Although the best response to the attack on Charlie Hebdo is in the form of cartoons, here's a recap of last week by Cartoon Movement editor Tjeerd Royaards.
First, there was shock. A brutal and senseless murder of 12 people and a vicious attack on freedom of expression. Then there was indignation and anger. An overwhelming conviction that violence cannot and will not stop satire. This emotion was not just felt by me, but by many, many cartoonists around the globe.
Within hours of the attack, the first cartoons were uploaded to our newsroom. A trickle soon became a flood, and that flood has been going ever since. It is my sincere hope we can keep this momentum going, because that's how satire will not only overcome this tragedy, but will come out stronger on the other side.
If there is to come any good out of this terrible tragedy, it should be a reaffirmation of the importance of social satire. And social satire cannot exist without the freedom to provoke, the freedom to insult. The feeling of unity among cartoonists has been wonderful, as has been the massive support for cartoons throughout Europe and throughout the world. Last Thursday, Cartoon Movement had over 1.5 million visitors, proving to us that we are not alone in our belief that cartoons matter. We even received cartoon submissions from non-cartoonists, stating that, despite not being able to draw, they felt the need to make a cartoon to show their solidarity. Many of our cartoonists shared their view on events in the media, including artists from the Arab World, like Sherif Arafa on CNN and Khalid Albaih on Al Jazeera.
Sherif Arafa on CNN.
Political cartoons are in the spotlight now, but we must work to keep them on the agenda. For it is when we, as a society, do not continue to reaffirm the importance of satire, that the risk of censorship, self-imposed or otherwise, is greatest. A cartoonist will be most courageous if he or she feels supported by the media and by the rest of society.
Although the media certainly seemed to wholeheartedly support cartoonists in the wake of the attack, this support proved to be dubious, and might even be considered a greater threat to political cartooning than any terrorist attack could ever hope to be. US cartoonist Ted Rall was the first to point this out in an excellent piece that appeared on the website of the LA times. In their search for ever more clicks, news websites quickly realized the potential to post Charlie Hebdo tribute cartoons to generate huge traffic streams. Lots of cartoonists posted their work on Twitter, and the majority of media websites simply embedded the cartoons from the Twitter feed, forgoing the courtesy of asking the artists for permission to show their work, let alone pay for it.
Support for cartoons is great, but it does not pay the bills. If media truly care for political cartoons, then the best way to show their support would be to allocate some of their scarce funds to pay cartoonists for the work they do, instead of trying to find every conceivable way of publishing cartoons for free.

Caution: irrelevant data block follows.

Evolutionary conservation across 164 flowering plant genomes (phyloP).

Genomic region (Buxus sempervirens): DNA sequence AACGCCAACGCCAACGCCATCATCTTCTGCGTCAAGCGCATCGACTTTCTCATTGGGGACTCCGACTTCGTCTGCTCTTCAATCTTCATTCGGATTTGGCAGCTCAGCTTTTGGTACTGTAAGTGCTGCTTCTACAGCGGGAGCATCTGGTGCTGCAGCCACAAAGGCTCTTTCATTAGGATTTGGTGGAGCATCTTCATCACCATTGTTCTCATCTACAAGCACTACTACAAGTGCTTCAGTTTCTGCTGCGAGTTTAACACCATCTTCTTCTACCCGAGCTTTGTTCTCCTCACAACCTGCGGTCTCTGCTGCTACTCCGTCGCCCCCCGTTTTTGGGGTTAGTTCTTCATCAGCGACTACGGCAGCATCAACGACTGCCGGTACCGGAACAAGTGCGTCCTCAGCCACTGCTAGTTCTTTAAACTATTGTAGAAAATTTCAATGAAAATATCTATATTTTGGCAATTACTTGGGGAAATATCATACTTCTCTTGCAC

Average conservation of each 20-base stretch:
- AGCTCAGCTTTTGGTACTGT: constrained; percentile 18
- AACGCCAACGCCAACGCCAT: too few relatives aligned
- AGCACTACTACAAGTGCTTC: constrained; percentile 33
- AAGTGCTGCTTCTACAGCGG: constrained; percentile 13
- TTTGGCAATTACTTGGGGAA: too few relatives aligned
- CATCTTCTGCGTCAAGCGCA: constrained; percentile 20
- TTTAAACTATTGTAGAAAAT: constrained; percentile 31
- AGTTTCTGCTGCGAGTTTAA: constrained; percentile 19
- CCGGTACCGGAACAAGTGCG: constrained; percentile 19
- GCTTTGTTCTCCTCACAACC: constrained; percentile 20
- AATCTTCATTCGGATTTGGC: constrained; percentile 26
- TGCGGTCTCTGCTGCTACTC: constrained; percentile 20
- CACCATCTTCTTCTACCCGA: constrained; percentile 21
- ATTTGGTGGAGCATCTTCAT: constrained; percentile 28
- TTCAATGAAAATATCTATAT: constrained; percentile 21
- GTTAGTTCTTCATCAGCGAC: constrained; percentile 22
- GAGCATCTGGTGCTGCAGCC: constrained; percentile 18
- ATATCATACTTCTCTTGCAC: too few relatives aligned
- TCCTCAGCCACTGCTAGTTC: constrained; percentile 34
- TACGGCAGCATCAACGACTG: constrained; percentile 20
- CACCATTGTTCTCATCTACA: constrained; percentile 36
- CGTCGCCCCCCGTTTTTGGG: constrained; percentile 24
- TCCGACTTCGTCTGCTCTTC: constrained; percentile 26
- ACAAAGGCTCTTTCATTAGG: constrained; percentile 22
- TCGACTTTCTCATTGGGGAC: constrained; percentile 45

For the purpose of full disclosure: we also have allowed some of the cartoons that were posted in our newsroom to be republished elsewhere without compensation, because we felt the need for these images to reach the broadest audience possible outweighed our usual strict policy of never giving away cartoons for free. In the long run, however, supporting cartoonists should mean also supporting them in their livelihood. Because however large the threat of a terrorist attack looms, chances are that the mortgage payment that's due at the end of month looms larger.
The Amsterdam Press Museum is hosting an extensive exhibition on comics journalism, featuring Dutch and international examples. The exhibition is one of the first in the Netherlands to focus exclusively on comics journalism as a distinctive from of journalism, an indication that this branch of reporting is gaining ground in the Netherlands and in Europe.
Cartoon Movement is also represented. On display is Dan Archer's interactive comic on the 2007 Nisoor Square shootings. Published back in 2011, this comic still is a great (if experimental) example of what is possible through graphic storytelling.
The exhibition will be on display until March 1st. The Press Museum is located here and is open daily (except for Mondays).
Documentary on Controversial Cartoonist Mr. Fish
Mr. Fish (Dwayne Booth) is an American cartoonist whose work can most regularly be seen on Harpers.org and Truthdig.com. His work truly pushes the envelope as he mixes fine art with political cartoons to create some of the most hard-hitting and visceral cartoons to be found in the US, and indeed the world.
Pablo Bryant decided to make a documentary on this remarkable artist and his work. The principal photography for the movie is done, and the team behind the documentary has launched an Indiegogo campaign to raise funds to edit the movie. Their pitch starts with:
You might not be right for this film. I'm going to be honest, this is a short documentary about an outspoken artist, with some very controversial and outrageous art, a lot of which could be offensive. So if you're easily offended read no further. Some people do not understand subversive, satirical humor or why it's important, but if you're still reading this, than I doubt your one of them.
That should be enough to at least convince you to watch the Indiegogo promo where director Pablo Bryant explains why this documentary is important:
And if you need further convincing, here's the trailer:
Now, head over to the campaign page to support this awesome project!
The second edition of Sketch Freedom, an international cartoon expo, will take place in Gothenburg, Sweden in early 2015. Organized by exiled Iranian cartoonist and activist Kianoush Ramezani, the expo is an official event of the Gothenburg Film Festival, and brings together the work of many great cartoonists from all corners of the globe.
The 'Sketch Freedom' movement started in 2013 in Normandy, the same place that thousands of humans sacrificed their lives to end the Second World War and give freedom to the people of Europe. It’s a world movement for exiled cartoonists that is proudly hosted by Le Mémorial de Caen. The movement, founded by Kianoush Ramezani, premiered last year in Gothenburg.
The second Sketch Freedom Expo, officially sponsored by Le Mémorial de Caen, will show artworks that manifest the value of freedom of expression, by the world's top cartoonists. Their cartoons are published in the major world journals like the New Yorker, the Washington Post, Courrier International, the Moscow Times, El Universal, Le Droit, etc.
Participating cartoonists (inclusing more than a few CM members - click on their links to view their portfolio on our site) are: